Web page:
Indonesian business representatives discuss the harmonisation of standards
Indonesia is an important trade partner for Europe and Germany in particular. According to data published by the European Commission, the bilateral trade in goods between the EU and Indonesia reached a total of €20.6 billion in 2020. In view of this, Indonesian companies benefit from exporting their products to Europe. By importing equipment and technologies from Europe, Indonesian businesses can improve their production processes and increase their productivity. When companies comply with international standards, it makes it easier for them to import and export. An overall harmonised quality infrastructure (QI) helps businesses to eliminate unnecessary costs and risks. Furthermore, it can build up product competitiveness and consumer satisfaction.
To foster the dialogue on QI, GPQI and KADIN held a business exchange on the topic “Import-Export with European Countries through Germany by Harmonisation of Standards” on 24 February 2022. The virtual event was co-organised by KADIN’s Business Service Desk unit. More than 100 stakeholders from the Indonesian industry attended – seeking to discuss the challenges and the opportunities they face in international trade.
International standards facilitate German-Indonesian trade
As an introduction, the Work Plan of the German-Indonesian Dialogue on Quality Infrastructure was presented. It was signed in August 2021 by the German Federal Ministry for Economic Affairs and Climate Action (Bundesministerium für Wirtschaft und Klimaschutz – BMWK) and the Indonesian Ministry of Industry (MoI). The presentation gave an overview of GPQI’s activities in Indonesia, particularly the activities that include the industry.
Johannes Braun, Project Director of GPQI, gave opening remarks on the role of international standards for trade and the importance of international dialogues on quality infrastructure. Bernardino M. Vega from KADIN agreed with Braun’s remarks on the importance of political and technical dialogues on quality infrastructure. He additionally acknowledged that well-defined standards are key to technological innovation and enhancing business operations.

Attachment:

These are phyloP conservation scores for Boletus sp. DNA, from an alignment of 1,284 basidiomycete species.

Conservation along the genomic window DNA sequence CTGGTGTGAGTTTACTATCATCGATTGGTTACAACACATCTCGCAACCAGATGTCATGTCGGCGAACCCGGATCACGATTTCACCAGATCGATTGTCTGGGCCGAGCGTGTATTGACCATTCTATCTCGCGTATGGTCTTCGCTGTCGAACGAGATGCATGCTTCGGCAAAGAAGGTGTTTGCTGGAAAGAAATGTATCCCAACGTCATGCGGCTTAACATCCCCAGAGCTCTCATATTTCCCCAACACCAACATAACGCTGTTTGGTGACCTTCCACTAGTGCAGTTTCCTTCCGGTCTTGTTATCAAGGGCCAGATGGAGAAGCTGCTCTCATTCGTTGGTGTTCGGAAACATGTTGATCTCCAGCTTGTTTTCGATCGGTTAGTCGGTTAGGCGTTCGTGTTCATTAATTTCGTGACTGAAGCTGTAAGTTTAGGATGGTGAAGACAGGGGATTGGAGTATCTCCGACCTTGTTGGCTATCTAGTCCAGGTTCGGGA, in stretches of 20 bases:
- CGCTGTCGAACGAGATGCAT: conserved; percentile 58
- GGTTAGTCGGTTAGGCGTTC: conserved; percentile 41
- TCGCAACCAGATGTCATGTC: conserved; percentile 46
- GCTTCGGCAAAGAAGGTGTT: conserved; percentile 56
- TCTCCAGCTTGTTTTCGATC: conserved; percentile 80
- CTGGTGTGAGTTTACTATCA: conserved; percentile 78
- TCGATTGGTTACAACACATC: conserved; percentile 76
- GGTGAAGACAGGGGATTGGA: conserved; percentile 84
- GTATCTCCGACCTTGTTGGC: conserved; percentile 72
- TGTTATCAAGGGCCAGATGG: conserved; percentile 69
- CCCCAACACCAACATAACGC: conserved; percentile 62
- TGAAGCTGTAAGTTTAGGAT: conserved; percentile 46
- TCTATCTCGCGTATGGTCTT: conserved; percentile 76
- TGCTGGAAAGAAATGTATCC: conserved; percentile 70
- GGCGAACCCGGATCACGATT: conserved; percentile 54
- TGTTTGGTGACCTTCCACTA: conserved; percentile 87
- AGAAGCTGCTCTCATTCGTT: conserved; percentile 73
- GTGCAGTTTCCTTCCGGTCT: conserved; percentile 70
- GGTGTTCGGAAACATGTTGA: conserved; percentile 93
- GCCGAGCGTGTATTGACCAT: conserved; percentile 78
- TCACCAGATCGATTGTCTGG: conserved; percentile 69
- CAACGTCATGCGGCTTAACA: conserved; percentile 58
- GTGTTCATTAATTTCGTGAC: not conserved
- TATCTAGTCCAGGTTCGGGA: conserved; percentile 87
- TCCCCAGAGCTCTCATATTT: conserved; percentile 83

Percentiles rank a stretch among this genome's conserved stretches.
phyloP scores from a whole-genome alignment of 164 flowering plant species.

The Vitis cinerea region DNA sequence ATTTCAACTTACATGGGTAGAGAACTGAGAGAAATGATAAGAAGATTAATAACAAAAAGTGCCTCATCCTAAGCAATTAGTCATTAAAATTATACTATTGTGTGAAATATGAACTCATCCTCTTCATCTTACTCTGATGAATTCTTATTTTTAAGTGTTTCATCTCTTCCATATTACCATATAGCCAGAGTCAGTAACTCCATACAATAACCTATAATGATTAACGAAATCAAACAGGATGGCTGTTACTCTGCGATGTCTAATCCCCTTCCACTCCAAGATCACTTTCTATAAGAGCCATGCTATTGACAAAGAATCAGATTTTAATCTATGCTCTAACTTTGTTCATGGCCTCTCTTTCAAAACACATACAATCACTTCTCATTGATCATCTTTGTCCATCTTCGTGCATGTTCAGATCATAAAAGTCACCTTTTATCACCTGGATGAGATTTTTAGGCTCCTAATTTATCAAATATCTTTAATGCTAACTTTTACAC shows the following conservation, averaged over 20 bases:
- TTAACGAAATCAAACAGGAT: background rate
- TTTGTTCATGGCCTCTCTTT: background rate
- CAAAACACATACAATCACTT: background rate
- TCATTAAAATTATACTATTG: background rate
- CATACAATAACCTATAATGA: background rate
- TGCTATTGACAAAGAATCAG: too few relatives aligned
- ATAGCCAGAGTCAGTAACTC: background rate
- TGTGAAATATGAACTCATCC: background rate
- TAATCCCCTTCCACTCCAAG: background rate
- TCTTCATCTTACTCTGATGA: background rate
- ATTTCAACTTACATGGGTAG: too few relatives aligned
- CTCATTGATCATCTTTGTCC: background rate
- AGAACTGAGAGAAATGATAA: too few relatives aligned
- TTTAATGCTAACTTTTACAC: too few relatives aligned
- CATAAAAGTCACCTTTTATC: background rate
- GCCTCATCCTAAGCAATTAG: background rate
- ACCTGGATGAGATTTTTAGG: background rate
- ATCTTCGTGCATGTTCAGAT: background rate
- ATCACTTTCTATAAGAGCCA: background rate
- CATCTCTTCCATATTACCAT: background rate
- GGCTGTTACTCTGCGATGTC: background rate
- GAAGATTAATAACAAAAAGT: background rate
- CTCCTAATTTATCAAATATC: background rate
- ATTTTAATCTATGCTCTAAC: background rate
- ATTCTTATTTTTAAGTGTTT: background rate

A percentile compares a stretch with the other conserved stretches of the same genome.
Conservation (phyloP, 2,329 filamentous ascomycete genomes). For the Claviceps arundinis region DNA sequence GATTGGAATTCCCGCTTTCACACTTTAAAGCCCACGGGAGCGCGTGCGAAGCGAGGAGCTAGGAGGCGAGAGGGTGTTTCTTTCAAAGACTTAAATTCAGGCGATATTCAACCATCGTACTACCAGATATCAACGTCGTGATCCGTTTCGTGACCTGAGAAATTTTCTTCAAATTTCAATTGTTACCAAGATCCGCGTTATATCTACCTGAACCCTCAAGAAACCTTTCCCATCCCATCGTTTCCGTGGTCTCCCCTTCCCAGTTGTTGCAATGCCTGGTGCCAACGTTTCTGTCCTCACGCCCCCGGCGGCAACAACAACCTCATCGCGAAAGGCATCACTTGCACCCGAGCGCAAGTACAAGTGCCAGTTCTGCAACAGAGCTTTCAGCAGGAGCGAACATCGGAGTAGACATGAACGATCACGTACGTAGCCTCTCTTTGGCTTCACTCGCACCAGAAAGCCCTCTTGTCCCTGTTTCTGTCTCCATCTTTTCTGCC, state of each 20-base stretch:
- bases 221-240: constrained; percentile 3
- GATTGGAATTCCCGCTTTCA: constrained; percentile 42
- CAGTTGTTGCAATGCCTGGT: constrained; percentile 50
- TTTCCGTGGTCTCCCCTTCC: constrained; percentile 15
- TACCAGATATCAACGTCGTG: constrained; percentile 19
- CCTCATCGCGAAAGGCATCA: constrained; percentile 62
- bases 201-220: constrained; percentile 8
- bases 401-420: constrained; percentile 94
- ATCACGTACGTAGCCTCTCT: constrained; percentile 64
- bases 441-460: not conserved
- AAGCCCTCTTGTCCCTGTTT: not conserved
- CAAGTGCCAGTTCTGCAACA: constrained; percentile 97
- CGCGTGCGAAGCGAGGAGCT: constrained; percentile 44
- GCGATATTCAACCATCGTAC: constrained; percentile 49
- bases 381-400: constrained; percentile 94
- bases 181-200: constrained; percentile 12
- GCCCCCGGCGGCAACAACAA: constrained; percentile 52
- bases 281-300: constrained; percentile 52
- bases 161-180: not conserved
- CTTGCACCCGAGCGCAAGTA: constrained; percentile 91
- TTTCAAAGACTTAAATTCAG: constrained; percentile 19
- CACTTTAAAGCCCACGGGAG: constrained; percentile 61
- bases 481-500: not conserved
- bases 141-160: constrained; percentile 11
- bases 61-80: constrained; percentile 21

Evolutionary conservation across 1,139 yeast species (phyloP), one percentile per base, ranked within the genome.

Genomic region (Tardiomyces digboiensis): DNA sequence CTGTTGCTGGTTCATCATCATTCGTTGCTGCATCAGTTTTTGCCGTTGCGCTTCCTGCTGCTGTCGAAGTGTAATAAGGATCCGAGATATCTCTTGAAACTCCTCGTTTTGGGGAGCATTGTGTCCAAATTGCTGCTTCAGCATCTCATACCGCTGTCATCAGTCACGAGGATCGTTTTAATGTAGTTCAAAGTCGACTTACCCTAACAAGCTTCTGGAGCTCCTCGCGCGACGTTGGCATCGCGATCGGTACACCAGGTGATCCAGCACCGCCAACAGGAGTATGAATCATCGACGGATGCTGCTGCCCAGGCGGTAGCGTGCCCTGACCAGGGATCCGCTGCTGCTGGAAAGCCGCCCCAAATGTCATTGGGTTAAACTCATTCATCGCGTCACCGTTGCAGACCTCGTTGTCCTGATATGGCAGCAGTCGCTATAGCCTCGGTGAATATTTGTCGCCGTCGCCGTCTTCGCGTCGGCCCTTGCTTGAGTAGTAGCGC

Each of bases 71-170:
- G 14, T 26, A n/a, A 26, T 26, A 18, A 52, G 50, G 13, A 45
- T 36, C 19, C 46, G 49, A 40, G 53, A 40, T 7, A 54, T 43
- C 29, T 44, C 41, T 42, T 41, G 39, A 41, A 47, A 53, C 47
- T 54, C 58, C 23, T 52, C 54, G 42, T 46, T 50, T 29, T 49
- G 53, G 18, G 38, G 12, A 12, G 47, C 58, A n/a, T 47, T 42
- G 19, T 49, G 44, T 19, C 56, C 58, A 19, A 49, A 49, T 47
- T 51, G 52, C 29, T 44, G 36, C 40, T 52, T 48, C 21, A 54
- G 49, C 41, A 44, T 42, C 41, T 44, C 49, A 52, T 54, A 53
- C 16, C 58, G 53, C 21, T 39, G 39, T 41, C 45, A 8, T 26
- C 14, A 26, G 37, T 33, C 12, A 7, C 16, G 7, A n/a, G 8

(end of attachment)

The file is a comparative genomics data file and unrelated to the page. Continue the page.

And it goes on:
Harmonised standards save time and cost
Mufti Hamka from the Permanent Committee for Multilateral and Free Trade Agreement of KADIN hosted the following discussions. In a panel discussion, the speakers agreed that the harmonisation of local and international standards is an important aspect to reduce technical barriers to trade. It can also improve product quality and safety.
Selvi Xu from the Indonesian Association of Motorcycle and Automotive Parts Industry (GIAMM) emphasised that harmonised standards help avoid double testing or inspection for imported and exported products. As the Executive in Charge for International Operations of Astra Otoparts, she underlined that the existing standardisation process takes too much time. It therefore delays the market entry of the products. Xu highlighted the importance of the Work Plan. She invited all business representatives to support the implementation of the proposed activities.
Small and medium-sized businesses need support in complying with international standards
According to Sharmilla Yahya, Head of the Permanent Committee at KADIN, compliance with international standards remains a challenge. This is especially difficult for small and medium-sized enterprises (SMEs). Yahya advocated for an easier and faster process of standardisation. Furthermore, she underlined the important role of large and medium-sized businesses to help SMEs to comply with international standards. This would eventually reduce their interdependency in the cross-border supply chains.
The implementation of international standards allows businesses to enter the global market. GPQI supports Indonesian businesses in this process. Through a harmonised quality infrastructure, they can increase their productivity and competitiveness.